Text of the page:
If you're among the 59 percent of millennial moms who believe the sacrifices women leaders make aren’t worth it or the 40 percent of those without children share that view, precisely what is it about the climb to or the occupation of a top leadership position that is "not worth it." And why not?

If you're aong the 40% of women who value mentorship but don't have a mentor, what is it that is standing in your way.

If you're one of the millennial moms who are six times more likely than other millennial women to say that your career is not that important to them (26 percent vs. 4 percent) what situation might you find yourself in that would make you change your mind or simply your priorities?

If you're among the 74 percent of working millennial moms who have had to make personal sacrifices to get ahead, please say precisely what those sacrifices are and whether you believe men are also making those sacrifices and if not, why not? s

If you're among the 30 percent of working millennial moms who believe that your inability to balance professional goals with being a parent would hold you back from attaining your ultimate professional role, do you believe that you'd pursue that goal with greater dedication if you believed you could have "balance."

What does "balance" mean to you - specifically.

If you are among the 22 percent of stay-at-home millennial moms who say the inability to afford child care or elder care could potentially keep you from attaining the professional role you ultimately desire, do you also believe that if that care was affordable and readily available that you'd more likely attain the professional role you ultimately desire?

If I told you that the greatest predicator that a woman will end her life in poverty is the birth of her first child, would that data point change any of your opinions or priorities in regard to advancement in your occupation?

Comments (1)

Read through and enter the discussion by using the form at the end
Cassandra - July 19, 2013 11:23 AM

Millennial's, as a generation, value work-life balance more than previous generations. It may indeed be skewed towards women, but as a whole the generation doesn't want to sacrifice current life enjoyment/growth for a cushy retirement and a "lack of fun". We saw our parents and mothers largely absent, working long hours, in jobs they professed to hating. Then when they retired they lived much more relaxed lives, or took on second careers that met their personal visions.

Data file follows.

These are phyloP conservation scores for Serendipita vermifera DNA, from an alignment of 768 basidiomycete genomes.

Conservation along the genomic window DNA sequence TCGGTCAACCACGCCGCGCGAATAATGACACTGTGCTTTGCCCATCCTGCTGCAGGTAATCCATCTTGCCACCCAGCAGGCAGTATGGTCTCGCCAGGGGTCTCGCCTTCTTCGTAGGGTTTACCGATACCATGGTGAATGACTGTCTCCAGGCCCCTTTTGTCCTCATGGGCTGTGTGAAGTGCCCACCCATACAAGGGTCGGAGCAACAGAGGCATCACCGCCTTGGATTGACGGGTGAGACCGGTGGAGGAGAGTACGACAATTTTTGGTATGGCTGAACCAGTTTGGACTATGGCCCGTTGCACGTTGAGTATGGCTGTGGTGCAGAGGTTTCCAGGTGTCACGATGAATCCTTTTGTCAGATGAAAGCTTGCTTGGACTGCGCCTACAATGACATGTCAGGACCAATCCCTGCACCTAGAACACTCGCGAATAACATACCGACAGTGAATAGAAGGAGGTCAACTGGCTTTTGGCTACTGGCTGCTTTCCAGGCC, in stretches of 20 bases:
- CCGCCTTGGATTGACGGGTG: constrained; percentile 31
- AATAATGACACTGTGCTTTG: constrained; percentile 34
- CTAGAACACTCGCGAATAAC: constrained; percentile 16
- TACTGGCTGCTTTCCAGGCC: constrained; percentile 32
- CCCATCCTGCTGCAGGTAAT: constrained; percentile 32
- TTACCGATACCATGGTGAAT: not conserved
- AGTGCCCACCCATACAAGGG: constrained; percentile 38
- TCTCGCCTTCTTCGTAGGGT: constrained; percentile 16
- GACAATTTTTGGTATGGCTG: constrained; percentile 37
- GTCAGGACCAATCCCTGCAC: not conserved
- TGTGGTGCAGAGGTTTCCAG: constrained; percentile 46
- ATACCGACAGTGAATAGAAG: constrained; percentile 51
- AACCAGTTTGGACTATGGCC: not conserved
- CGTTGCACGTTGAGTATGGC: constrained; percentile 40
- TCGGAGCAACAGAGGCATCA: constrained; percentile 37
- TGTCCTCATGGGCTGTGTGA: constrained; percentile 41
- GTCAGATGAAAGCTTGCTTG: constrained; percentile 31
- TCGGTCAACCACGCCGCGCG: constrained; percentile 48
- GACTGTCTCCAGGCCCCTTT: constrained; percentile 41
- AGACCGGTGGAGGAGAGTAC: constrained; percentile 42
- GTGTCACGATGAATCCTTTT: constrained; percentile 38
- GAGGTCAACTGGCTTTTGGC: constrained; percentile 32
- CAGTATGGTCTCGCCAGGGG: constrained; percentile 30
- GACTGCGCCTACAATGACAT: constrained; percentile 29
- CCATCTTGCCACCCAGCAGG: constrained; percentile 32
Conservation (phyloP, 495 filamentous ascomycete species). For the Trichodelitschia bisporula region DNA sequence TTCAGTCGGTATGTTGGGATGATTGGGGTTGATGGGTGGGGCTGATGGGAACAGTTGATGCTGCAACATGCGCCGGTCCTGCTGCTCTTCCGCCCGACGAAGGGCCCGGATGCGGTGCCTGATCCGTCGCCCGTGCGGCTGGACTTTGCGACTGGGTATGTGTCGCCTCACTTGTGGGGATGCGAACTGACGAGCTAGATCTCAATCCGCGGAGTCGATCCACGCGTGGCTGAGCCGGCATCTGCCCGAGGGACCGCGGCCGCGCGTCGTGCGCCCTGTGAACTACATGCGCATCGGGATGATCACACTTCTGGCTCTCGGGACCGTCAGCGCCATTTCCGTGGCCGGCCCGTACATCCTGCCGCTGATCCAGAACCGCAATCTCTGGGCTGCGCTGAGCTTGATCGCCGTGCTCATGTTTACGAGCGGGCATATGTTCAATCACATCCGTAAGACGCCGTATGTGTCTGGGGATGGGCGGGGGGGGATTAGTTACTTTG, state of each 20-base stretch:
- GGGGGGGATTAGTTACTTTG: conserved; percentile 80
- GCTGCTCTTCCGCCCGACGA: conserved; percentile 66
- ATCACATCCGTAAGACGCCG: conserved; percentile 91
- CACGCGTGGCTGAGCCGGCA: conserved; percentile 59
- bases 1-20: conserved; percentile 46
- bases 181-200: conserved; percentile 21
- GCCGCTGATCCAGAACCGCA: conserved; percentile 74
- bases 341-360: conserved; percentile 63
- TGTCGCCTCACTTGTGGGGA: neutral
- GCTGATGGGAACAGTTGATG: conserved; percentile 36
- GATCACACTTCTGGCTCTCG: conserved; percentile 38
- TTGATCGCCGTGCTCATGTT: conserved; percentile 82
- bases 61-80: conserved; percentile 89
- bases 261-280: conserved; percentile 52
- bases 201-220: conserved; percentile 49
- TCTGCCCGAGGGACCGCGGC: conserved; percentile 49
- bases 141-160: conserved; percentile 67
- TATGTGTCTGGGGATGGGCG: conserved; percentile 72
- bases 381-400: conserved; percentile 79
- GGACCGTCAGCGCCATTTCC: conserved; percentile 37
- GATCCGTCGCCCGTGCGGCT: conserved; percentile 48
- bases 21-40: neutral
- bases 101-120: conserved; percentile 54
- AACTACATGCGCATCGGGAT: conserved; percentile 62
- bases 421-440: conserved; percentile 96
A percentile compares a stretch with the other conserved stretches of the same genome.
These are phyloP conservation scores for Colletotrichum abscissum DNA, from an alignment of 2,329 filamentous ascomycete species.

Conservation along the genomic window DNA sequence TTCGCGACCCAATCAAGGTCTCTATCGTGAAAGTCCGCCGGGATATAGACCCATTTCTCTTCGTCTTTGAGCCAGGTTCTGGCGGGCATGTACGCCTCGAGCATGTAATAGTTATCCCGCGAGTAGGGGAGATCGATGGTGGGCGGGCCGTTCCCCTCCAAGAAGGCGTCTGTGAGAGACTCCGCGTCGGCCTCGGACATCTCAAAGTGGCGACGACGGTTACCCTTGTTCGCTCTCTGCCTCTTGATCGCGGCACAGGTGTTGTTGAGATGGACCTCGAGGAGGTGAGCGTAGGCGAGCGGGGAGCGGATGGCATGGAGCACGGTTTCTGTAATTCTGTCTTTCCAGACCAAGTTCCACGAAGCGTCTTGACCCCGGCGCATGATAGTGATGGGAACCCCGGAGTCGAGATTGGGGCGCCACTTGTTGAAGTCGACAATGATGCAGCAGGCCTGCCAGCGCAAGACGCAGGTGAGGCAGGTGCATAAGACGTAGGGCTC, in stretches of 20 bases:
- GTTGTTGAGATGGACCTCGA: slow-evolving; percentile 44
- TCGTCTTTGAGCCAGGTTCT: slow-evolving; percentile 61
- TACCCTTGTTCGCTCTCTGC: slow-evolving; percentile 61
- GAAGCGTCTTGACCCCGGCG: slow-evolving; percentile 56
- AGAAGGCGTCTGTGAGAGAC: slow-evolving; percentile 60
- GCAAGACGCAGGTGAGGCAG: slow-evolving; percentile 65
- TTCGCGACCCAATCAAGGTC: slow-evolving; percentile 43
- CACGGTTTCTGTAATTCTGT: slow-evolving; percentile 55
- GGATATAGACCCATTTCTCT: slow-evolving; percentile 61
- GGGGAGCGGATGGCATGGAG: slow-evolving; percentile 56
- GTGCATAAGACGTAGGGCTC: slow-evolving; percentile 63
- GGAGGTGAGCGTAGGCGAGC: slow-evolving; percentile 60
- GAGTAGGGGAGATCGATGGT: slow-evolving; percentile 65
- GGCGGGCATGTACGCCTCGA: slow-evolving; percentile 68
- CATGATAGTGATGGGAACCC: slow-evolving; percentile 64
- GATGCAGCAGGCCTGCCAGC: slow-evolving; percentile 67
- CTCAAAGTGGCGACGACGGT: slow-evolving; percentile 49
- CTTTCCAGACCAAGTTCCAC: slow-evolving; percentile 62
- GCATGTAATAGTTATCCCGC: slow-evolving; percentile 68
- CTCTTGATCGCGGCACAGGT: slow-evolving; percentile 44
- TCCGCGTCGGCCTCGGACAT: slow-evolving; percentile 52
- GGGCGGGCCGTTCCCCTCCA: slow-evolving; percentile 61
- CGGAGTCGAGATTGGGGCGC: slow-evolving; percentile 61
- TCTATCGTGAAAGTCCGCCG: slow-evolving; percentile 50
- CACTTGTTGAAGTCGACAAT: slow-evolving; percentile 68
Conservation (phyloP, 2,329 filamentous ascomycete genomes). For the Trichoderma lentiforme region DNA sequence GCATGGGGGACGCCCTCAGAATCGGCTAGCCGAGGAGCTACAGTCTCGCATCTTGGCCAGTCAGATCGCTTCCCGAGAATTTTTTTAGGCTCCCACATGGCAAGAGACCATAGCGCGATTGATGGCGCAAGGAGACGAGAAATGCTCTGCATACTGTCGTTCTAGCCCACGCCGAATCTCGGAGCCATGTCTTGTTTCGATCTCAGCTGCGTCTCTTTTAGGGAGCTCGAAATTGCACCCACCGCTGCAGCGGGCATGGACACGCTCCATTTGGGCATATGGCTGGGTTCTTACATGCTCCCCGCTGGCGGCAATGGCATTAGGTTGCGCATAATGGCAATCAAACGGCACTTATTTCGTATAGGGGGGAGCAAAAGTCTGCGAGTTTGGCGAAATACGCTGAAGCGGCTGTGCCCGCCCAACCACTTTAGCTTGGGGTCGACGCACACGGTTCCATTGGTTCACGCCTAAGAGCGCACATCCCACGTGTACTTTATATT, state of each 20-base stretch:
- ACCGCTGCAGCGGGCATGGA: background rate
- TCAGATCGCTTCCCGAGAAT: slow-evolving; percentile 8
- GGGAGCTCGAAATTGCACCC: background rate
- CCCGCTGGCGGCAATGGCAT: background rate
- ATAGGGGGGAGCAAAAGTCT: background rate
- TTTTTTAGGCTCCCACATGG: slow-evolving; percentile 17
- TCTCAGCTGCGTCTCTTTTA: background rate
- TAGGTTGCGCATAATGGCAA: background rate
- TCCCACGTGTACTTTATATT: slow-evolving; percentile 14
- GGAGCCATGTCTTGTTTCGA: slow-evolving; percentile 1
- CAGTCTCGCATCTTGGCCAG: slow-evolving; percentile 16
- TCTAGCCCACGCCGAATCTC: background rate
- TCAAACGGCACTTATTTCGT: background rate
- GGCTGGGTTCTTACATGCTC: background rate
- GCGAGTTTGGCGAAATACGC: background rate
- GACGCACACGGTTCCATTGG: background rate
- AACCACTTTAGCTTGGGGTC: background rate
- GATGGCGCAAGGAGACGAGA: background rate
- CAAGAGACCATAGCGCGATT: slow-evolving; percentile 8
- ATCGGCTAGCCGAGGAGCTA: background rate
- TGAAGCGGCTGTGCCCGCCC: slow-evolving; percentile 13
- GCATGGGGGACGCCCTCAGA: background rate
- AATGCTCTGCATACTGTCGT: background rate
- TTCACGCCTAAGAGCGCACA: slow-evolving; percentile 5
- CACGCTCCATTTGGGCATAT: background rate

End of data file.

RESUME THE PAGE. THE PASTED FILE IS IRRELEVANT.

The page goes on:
We may be more pessimistic about reaching the upper echelons of corporate world, but we are more optimistic that we can reach a healthy work-life balance, and our relationships also show more balanced roles.
Perhaps the survey questions are skewed, if someone asked what I want in my life, yes I want to achieve a high performance standard, reaching the top of my profession AND live a full life with my family. I just don't see great examples of how to achieve that, and hence cannot wholly say that I want the examples of corporate achievement.
We are negotiating a new way of living, that won't look like our grandmama's or our even our mama's way. As a generation we were raised by people making those corporate sacrifices, but we also had a strong connection to our grandparents, whose life looked much different. I know I am trying to achieve a balance between the two. Who knows if I will be successful but at least I am going to try.